Defendant saw William with a long, thin knife that he habitually used to filet fish. William was standing almost over Clara. He said, "It's just you now, dog, that's left, " and he came after defendant. Defendant pushed him and they briefly struggled in the kitchen. William tried to stab defendant with the knife. Defendant threw up an arm, then turned and went running out through the living room. As he did so, he pushed over the chair. He did not know if William was injured during this initial struggle. Defendant saw blood on the knife, but did not know if it belonged to Clara.
Defendant made it outside, but, because he was only wearing the shorts in which he slept and no shoes, he did not leave. He was crying and unable to think. Finally, he went back inside to see what had happened and at least put on some shoes. He went in through the front door, then looked in the kitchen. Clara's body was in the same place, but William had moved her feet away from the doorway and had covered her. William was with the body. He was crying, then he went after defendant again. Defendant ran, but could not get out because of Clara's body. Defendant ended up back in the broiler room, where William attacked him. Defendant had never seen William like that. William was almost like he had been possessed by the devil. He was an old man, but strong.
William tripped over Clara's feet, and defendant took the knife away from him and stabbed him, injuring him badly and killing him. It was defendant's life or William's. (Footnote omitted.) The two bodies stayed in the broiler room; defendant did not touch or position them. Seeing the two bodies, emotions overtook defendant; he cried and did not know what to do. Then he started to take things. He was looking for his documents, which Clara had in her dresser drawer. From his room, he took the things that were his. (Footnote omitted.) He did not know where to go. He telephoned Victorville, because he had a guitar with his niece's phone number on it. He did not call the police; although he wanted to turn himself in, he was scared.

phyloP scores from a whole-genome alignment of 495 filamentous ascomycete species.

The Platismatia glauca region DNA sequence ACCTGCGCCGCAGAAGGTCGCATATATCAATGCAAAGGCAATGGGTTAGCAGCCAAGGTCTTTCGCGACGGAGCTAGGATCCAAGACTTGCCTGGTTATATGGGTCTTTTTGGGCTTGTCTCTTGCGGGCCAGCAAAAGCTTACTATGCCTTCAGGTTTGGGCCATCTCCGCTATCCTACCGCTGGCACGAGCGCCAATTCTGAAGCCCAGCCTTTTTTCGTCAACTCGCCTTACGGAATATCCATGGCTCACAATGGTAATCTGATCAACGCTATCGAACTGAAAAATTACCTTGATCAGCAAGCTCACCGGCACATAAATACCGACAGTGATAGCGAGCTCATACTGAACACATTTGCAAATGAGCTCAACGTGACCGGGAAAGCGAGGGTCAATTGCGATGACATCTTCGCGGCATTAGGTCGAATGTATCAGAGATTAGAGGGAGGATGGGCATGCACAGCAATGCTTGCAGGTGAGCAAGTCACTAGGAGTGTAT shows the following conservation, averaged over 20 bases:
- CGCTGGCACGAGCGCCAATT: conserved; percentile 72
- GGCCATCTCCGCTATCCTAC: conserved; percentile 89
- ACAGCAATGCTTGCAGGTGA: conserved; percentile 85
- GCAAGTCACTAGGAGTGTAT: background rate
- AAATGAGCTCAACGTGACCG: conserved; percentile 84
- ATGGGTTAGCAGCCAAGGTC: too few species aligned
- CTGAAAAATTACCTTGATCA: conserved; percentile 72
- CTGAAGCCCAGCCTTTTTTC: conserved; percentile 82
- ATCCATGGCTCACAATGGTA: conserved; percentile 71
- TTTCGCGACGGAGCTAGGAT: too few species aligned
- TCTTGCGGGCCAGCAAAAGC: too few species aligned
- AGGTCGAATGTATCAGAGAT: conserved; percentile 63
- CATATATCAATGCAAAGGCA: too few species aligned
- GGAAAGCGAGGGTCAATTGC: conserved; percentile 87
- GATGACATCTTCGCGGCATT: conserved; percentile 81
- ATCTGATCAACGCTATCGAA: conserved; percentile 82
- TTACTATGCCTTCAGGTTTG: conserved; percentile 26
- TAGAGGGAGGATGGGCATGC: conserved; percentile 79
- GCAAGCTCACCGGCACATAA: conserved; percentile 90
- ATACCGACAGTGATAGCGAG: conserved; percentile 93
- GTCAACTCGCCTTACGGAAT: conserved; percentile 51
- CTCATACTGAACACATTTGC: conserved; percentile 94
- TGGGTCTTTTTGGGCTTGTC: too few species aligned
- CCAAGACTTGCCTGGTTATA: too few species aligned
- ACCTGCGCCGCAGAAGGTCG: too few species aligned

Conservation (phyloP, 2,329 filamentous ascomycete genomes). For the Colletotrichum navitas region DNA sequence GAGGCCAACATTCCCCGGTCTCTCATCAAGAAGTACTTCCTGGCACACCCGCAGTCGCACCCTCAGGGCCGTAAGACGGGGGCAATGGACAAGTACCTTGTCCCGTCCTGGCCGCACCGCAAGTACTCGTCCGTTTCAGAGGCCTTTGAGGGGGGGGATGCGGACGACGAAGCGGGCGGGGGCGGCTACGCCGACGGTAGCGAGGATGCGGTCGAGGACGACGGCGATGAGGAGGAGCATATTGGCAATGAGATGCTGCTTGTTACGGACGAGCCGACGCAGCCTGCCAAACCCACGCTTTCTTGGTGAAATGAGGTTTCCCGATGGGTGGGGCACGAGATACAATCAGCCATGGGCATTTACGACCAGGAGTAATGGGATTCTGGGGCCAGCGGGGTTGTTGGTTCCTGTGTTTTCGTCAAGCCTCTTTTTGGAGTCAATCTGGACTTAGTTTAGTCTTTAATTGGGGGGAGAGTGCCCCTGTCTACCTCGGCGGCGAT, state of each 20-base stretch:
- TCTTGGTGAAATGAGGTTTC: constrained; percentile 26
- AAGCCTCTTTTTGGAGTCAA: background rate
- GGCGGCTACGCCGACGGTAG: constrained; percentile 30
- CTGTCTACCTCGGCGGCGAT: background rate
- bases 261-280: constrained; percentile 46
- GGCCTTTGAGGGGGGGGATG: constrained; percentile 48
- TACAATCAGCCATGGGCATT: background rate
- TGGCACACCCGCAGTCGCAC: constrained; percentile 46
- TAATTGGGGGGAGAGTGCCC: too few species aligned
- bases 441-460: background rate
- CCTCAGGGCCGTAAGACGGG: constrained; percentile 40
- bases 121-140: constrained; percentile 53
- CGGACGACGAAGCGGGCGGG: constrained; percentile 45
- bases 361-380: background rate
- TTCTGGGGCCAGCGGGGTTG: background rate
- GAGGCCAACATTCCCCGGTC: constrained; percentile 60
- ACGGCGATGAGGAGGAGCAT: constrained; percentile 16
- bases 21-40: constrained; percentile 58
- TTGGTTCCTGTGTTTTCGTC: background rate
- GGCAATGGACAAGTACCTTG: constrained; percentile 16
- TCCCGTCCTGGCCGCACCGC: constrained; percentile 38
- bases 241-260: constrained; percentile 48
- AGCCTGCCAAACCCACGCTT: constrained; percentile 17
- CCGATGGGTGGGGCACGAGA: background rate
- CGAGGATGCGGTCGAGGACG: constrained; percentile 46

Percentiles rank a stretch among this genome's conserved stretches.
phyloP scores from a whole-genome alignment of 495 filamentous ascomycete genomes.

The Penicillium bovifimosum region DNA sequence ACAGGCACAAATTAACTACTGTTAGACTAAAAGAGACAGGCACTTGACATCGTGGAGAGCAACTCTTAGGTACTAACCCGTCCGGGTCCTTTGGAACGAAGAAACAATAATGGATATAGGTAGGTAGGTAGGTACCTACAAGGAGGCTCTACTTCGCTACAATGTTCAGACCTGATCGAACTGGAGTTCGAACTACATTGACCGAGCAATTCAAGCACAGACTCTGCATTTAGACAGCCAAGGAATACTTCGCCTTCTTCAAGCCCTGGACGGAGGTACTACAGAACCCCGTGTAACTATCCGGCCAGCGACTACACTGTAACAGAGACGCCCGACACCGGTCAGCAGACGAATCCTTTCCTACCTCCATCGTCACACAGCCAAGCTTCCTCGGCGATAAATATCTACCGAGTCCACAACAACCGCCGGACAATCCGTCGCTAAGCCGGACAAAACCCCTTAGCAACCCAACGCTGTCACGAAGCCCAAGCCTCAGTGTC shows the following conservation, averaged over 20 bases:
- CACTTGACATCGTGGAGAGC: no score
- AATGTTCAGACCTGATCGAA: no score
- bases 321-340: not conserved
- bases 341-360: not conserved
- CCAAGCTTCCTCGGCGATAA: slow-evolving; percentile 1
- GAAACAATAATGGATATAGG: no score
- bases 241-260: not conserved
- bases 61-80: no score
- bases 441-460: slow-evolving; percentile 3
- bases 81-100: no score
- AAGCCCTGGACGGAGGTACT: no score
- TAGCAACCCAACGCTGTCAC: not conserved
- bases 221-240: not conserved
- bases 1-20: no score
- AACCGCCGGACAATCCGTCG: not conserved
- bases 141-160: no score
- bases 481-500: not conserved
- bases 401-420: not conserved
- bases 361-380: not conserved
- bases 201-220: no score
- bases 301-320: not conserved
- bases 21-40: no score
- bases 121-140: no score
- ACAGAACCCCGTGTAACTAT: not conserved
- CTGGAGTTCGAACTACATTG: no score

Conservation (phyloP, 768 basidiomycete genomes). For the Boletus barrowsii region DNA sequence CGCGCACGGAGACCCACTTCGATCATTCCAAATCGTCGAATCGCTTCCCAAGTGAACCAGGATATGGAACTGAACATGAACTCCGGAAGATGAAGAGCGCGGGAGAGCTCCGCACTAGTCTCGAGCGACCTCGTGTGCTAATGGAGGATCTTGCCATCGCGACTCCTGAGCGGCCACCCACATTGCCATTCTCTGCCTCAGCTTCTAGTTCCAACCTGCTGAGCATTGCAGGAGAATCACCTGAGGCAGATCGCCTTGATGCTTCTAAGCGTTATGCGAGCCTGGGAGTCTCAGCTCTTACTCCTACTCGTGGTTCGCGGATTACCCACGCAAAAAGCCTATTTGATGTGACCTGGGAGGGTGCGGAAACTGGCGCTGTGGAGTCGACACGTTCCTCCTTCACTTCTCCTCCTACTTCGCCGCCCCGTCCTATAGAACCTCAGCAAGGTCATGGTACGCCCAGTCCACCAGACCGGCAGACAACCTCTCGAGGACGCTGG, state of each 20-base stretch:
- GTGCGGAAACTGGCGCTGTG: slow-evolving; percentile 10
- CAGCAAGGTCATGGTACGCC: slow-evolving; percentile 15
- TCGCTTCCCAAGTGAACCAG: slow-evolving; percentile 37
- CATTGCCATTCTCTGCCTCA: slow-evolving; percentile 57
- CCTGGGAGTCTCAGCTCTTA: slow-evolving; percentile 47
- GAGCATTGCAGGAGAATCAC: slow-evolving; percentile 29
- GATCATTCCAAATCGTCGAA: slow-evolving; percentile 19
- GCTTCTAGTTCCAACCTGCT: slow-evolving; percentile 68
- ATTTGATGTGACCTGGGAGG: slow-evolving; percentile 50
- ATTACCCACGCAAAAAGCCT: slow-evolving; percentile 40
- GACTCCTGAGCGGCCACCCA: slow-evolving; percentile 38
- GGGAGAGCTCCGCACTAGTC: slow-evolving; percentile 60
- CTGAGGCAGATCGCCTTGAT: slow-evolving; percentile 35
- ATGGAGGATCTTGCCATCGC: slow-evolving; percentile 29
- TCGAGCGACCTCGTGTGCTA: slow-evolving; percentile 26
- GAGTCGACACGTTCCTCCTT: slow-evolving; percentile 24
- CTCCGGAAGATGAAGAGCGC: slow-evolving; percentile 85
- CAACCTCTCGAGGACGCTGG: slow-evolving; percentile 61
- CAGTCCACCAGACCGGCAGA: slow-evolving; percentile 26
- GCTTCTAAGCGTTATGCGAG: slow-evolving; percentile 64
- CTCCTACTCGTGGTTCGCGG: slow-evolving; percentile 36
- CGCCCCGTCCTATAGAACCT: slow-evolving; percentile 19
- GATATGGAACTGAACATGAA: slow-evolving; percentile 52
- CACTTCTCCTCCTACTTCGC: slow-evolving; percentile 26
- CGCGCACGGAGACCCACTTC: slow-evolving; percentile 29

(Id. at 25-27.)

C. Analysis

The Court acknowledges that the ineffective assistance of appellate counsel may constitute good cause for the failure to exhaust claims of insufficiency of the evidence to support the convictions. In the instant case, to establish good cause, Petitioner would have to provide evidence supporting a conclusion that 1) counsel's representation fell below an objective standard of reasonableness under prevailing professional norms in light of all the circumstances of the particular case; and 2) unless prejudice is presumed, it is reasonably probable that, but for counsel's errors, the result of the proceeding would have been different. Strickland v. Washington , 466 U.S. 668, 687-94 (1984); Lowry v. Lewis , 21 F.3d 344, 346 (9th Cir. 1994).

However, if there is no merit to Petitioner's claims of insufficient evidence, then Petitioner could not show that counsel was ineffective in failing to raise those claims on direct appeal. Cf. James v. Borg , 24 F.3d 20, 27 (9th Cir. 1994) (failure to raise the issue of sufficiency of the evidence is not prejudicial where there was overwhelming evidence of guilt; failure to make a motion which would not have been successful is not ineffective assistance of counsel). Likewise, if the sufficiency of the evidence claims that are the basis of the motion for a stay are without merit, a Rhines stay is unwarranted regardless of good cause. Thus, the Court will address Petitioner's claims of sufficiency of the evidence.

To determine whether a conviction violates the constitutional guarantee of due process of law because of insufficient evidence, a federal court ruling on a petition for writ of habeas corpus must determine whether any rational trier of fact could have found the essential elements of the crime beyond a reasonable doubt. Jackson v. Virginia , 443 U.S. 307, 319, 20-21 (1979); Windham v. Merkle , 163 F.3d 1092, 1101 (9th Cir. 1998); Jones v. Wood , 114 F.3d 1002, 1008 (9th Cir. 1997).